Is there a race wage gap in America?

A new database compares employment progress (or lack thereof) for minority civil servants in the country's 100 largest metro areas. Seattle's doing pretty well.
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Seattle skyline

A new database compares employment progress (or lack thereof) for minority civil servants in the country's 100 largest metro areas. Seattle's doing pretty well.

In April, Seattle was startled to learn that women, on average, are paid 23 percent less than men nationwide. According to the same report, the discrepancy in Seattle is the largest among the 50 most populous metro areas in the U.S.

Obviously, we have a gender wage gap. But do we also have a race wage gap?

On this 50th anniversary of the March on Washington comes new data that show a disparity between white and non-white employment nationally and in the Seattle area. On August 13, the U.S. Census Bureau’s Todd Gardner released a database he built together with the Urban Institute. It compiles nearly 50 years of data (1960 to 2008) which compare the racial makeup of government workers in America's 100 largest metros.

Gardner used census data that is not publicly available, and that addresses only employment in local government and income in two broad categories: high-wage and low-wage jobs. High-wage jobs are those paying above the median income in a given metro area. They typically include police and firefighter positions, as well as managers and executives. Low-wage government jobs include janitors, receptionists, secretaries and customer service representatives.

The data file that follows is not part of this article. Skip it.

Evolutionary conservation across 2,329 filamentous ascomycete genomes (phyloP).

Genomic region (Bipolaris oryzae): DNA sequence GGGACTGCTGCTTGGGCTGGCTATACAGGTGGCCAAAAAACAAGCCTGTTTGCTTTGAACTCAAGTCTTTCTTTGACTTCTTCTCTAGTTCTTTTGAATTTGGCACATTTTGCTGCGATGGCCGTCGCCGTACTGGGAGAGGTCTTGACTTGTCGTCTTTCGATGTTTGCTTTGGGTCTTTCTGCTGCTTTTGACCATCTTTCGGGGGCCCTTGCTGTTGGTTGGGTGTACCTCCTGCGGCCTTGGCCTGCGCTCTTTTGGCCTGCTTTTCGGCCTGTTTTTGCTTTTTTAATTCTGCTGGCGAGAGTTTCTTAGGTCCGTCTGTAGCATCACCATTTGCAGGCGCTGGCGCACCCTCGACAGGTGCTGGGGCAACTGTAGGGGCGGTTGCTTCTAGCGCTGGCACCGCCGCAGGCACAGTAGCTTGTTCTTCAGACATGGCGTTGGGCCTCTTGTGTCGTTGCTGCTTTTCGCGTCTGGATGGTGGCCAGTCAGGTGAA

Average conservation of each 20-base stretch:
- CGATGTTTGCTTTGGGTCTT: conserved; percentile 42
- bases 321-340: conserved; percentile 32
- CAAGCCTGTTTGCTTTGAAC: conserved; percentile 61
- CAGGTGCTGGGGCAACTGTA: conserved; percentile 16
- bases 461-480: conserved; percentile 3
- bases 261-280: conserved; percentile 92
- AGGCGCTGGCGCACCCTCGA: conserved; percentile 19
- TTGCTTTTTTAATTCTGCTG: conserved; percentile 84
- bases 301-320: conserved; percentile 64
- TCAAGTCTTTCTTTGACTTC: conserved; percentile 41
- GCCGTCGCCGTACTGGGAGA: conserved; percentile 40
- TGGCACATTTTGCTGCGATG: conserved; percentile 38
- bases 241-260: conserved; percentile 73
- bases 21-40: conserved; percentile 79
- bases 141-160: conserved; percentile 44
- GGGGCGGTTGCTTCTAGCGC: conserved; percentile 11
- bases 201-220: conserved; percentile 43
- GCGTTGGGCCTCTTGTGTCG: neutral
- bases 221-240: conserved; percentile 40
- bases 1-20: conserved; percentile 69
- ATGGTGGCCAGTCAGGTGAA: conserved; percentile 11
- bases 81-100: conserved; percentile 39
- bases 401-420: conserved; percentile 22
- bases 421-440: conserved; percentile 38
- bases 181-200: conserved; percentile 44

Nationally, the numbers of whites in central cities fell from 76.3 percent in 1960 to 41 percent in 2008. The proportion of high-wage local government employees who are white also dropped, from 90.4 percent to 55.9 percent. On average, local governments still have workforces which are 15 percent more white than their respective populations, a disparity that remains unchanged since 1960.

Overall, several trends are apparent in the nation’s large metro areas. The number of minority workers in high-wage jobs increased dramatically between 1960 and 1970, the period encompassing the Civil Rights movement. The numbers of African-Americans in high-wage jobs continued to climb after 1970, but blacks are still over-represented in low-wage jobs. Other minorities have been and remain under-represented in the high-wage positions where whites remain over-represented.

As usual, there is variation by region and metro. For example, in 2008 in Detroit, non-Hispanic whites made up 8.8 percent of the city's population, but held 34.9 percent of its government jobs, at salaries higher than the median income. In Buffalo, Boston and Philadelphia, whites have increasingly dominated high-wage jobs since 1980, while the number of African-Americans holding high-wage jobs has declined. The proportion of Hispanics and other minorities holding high-wage jobs in these cities is far below their percentage in the overall working-age population. Minorities in Midwestern metros have become less well-represented in the high-wage category since 1990, their numbers dropping to near 1960 levels.

But what about Seattle?

The database combines both Seattle and Tacoma as the “central cities” of our metropolitan area. Fifty years ago, the two cities were overwhelmingly white: 92 percent in 1960, and 88 percent in 1970. But that has changed. In 2008, the working-age population in Seattle and Tacoma was 67 percent white, 8 percent black, 7 percent Hispanic and 18 percent other minority.

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About the Authors & Contributors

Bill Schrier

Bill Schrier

Bill Schrier retired in 2012 as the Chief Technology Officer (CTO) for the City of Seattle. During his nine-year tenure, he directed information technology operations and policy, reporting directly to Mayors Greg Nickels and Mike McGinn. Bill is presently a senior policy advisor to the Chief Information Officer of the State of Washington. He lives in West Seattle with his wife Kathy and granddaughter Elizabeth.